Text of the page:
Saturday 6 August 2016

Albert Belasco's Chess & Draughts and Draughts & Chess

Chess & Draughts: A Complete Guide: How to Play Scientifically, by Albert Belasco, published by W. Foulsham & Co., London, is a very common book and is the one that we all pass over in second-hand bookshops. The book went through at least 38 editions from 1916 up to 1962 and was printed in large numbers, but was cheaply produced and is often found in poor condition.

17th edition

30th edition
32nd edition

The book seems to be of such insignificance that no major library has bothered to collect all editions. The British Library appears to have only two editions, the Cleveland Public Library has four editions including the 3rd and 4th, while the National Library of The Netherlands at The Hague  has made the best effort by obtaining 13 of the 38 editions, the earliest being the 5th. 

Douglas Betts was unable to examine any of the first seven editions when compiling his Bibliography although he did examine six later editions and gives useful information in his notes.

7th edition

The 7th edition included a fine portrait of Capablanca as a frontispiece.

However, the book does have some bibliographic interest to chess book collectors. All editions are undated but each includes brief information on the current world chess champion and this is virtually the only way of dating the various editions.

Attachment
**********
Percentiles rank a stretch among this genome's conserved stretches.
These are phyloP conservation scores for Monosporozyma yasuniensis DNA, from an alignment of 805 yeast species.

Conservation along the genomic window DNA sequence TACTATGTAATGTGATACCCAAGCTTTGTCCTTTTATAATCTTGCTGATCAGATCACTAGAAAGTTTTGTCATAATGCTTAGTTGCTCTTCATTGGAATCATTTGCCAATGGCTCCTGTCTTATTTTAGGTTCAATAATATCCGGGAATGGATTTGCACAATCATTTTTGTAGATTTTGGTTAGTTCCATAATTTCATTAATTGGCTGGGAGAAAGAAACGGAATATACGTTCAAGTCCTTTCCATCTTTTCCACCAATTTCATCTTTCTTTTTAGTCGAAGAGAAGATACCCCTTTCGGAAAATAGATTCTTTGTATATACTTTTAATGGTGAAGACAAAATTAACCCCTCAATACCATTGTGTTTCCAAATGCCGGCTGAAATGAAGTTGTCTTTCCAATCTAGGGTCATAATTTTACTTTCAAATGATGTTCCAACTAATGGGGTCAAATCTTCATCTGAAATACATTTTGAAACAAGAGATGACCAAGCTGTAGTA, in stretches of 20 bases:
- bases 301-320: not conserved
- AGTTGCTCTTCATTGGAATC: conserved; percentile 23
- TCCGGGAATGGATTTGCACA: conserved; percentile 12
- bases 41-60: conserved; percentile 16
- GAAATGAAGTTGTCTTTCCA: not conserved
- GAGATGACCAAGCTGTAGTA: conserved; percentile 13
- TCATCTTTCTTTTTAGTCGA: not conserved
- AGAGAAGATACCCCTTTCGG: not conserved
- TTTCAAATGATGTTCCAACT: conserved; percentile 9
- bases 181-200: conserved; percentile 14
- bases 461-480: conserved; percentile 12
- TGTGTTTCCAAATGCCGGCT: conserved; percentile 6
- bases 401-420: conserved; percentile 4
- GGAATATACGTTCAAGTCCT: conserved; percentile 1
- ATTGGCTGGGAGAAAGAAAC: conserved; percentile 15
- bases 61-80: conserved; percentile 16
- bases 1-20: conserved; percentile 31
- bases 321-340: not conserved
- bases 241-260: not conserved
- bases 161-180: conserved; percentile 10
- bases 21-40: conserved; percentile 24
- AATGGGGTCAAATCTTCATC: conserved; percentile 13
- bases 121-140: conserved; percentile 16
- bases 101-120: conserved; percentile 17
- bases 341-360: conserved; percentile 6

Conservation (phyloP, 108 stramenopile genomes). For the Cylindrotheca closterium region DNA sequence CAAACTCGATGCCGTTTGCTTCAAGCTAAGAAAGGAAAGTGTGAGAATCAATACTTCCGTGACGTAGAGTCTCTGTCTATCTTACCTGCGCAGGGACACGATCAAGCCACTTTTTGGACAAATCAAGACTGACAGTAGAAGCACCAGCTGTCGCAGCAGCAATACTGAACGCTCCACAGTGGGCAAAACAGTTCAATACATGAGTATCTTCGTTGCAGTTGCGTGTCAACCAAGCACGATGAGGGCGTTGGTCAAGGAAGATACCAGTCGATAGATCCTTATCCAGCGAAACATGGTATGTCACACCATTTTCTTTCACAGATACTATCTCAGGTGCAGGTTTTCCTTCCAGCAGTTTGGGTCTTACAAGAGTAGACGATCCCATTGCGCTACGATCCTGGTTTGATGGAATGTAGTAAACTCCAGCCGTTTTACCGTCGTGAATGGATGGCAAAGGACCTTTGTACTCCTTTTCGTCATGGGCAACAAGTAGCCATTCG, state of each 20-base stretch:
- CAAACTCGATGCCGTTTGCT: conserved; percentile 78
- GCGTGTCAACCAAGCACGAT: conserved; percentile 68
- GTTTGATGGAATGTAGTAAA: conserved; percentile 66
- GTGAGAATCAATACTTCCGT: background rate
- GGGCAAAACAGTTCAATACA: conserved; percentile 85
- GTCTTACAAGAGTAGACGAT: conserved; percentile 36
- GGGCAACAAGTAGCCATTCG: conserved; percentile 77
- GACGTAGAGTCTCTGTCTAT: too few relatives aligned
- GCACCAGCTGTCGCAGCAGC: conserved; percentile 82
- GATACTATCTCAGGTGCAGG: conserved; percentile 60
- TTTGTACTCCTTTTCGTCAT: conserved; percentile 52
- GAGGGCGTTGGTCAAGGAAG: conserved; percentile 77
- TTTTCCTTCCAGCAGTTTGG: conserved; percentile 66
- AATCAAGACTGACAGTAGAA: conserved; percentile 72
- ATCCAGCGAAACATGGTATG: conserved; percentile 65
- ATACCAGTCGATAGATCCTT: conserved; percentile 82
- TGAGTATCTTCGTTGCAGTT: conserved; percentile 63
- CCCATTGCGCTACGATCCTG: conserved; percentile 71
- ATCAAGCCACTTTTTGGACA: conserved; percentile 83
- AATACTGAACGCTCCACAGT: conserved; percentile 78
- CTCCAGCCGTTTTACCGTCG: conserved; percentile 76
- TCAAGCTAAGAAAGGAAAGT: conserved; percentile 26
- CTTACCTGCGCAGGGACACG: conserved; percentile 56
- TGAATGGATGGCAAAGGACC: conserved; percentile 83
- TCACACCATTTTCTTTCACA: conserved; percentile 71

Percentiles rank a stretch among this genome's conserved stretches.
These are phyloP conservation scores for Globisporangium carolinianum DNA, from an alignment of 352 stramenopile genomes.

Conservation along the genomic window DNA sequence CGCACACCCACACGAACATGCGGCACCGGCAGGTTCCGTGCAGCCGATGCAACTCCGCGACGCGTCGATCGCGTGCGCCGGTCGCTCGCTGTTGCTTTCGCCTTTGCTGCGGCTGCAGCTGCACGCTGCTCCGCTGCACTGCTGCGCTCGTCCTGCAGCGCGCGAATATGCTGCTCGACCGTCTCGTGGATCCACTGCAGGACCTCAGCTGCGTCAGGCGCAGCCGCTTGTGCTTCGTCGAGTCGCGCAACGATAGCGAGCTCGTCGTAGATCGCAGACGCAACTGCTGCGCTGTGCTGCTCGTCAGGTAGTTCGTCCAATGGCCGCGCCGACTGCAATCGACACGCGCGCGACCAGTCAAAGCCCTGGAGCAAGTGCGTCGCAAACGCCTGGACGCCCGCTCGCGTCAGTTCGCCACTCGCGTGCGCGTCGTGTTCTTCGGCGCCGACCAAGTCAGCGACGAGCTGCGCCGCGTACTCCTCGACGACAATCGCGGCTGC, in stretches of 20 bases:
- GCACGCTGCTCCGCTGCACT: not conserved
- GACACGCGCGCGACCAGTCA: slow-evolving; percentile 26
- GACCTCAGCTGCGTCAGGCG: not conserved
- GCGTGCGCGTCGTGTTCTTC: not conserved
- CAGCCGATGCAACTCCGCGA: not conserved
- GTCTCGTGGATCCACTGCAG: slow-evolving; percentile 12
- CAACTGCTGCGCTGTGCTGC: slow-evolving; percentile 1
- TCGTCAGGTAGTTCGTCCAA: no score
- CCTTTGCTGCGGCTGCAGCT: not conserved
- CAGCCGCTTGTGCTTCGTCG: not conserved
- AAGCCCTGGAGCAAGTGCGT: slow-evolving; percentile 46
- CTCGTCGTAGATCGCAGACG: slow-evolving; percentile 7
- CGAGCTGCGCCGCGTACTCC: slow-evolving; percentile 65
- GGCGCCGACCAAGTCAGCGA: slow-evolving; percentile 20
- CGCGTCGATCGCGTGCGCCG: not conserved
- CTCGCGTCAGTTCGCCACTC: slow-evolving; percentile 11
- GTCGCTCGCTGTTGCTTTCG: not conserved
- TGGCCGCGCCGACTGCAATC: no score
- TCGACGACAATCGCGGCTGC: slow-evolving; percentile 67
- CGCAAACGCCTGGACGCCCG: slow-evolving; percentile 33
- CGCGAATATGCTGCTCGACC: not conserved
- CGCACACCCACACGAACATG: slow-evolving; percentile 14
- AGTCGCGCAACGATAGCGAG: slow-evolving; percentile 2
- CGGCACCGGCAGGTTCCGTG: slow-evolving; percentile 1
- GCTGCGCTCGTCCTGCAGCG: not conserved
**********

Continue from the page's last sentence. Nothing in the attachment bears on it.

7th edition

From the information in Betts and online resources it appears that the successive world champions featured in the following editions:

Lasker:        editions 1 to ?
Capablanca: editions 7 to ?
Alekhine:     editions 13 to 17 (following 1927 match)
Euwe:          editions 19 to?
Alekhine:      editions 22 to 32 (following 1937 match)
Botvinnik:     edition 36 (following 1954 match)
Botvinnik:     editions 37 to 38 (following 1961 match)

It seems that no editions featured Smyslov or Tal, and the editions featuring Euwe are no doubt the scarcest. 

17th edition

30th edition

A considerable amount of basic information was packed into the 30 odd chess pages, including how to form a chess club, laws and instructions, openings and gambits, games and problems. The very early editions also listed newspaper chess columns and had a two page article on J H Blackburne, described as the Blindfold Champion of the World

Incidentally, the draughts champion of the World from editions 7 to 32, and possibly further, was Robert Stewart who won the title in 1922 in a match against Newell W. Banks, of 40 games, in which he won 2, lost 1 and drew 37! 

A much scarcer book is Belasco's previous work; An Elementary Guide to the Scientific Games of Draughts and Chess, 7th edition, published by Horace Marshall, London, 1912. The previous six editions dated from 1888 to 1897 included draughts only, and an 8th edition was published in 1913 described as the 365th thousand!

The chess content is very similar to that included in Chess and Draughts described above and includes brief details of the World Champion Dr. Emanuel Lasker and the Blindfold Champion of the World, J. H. Blackburne. 

Inscription by Albert Belasco

                                        © Michael Clapham 2016

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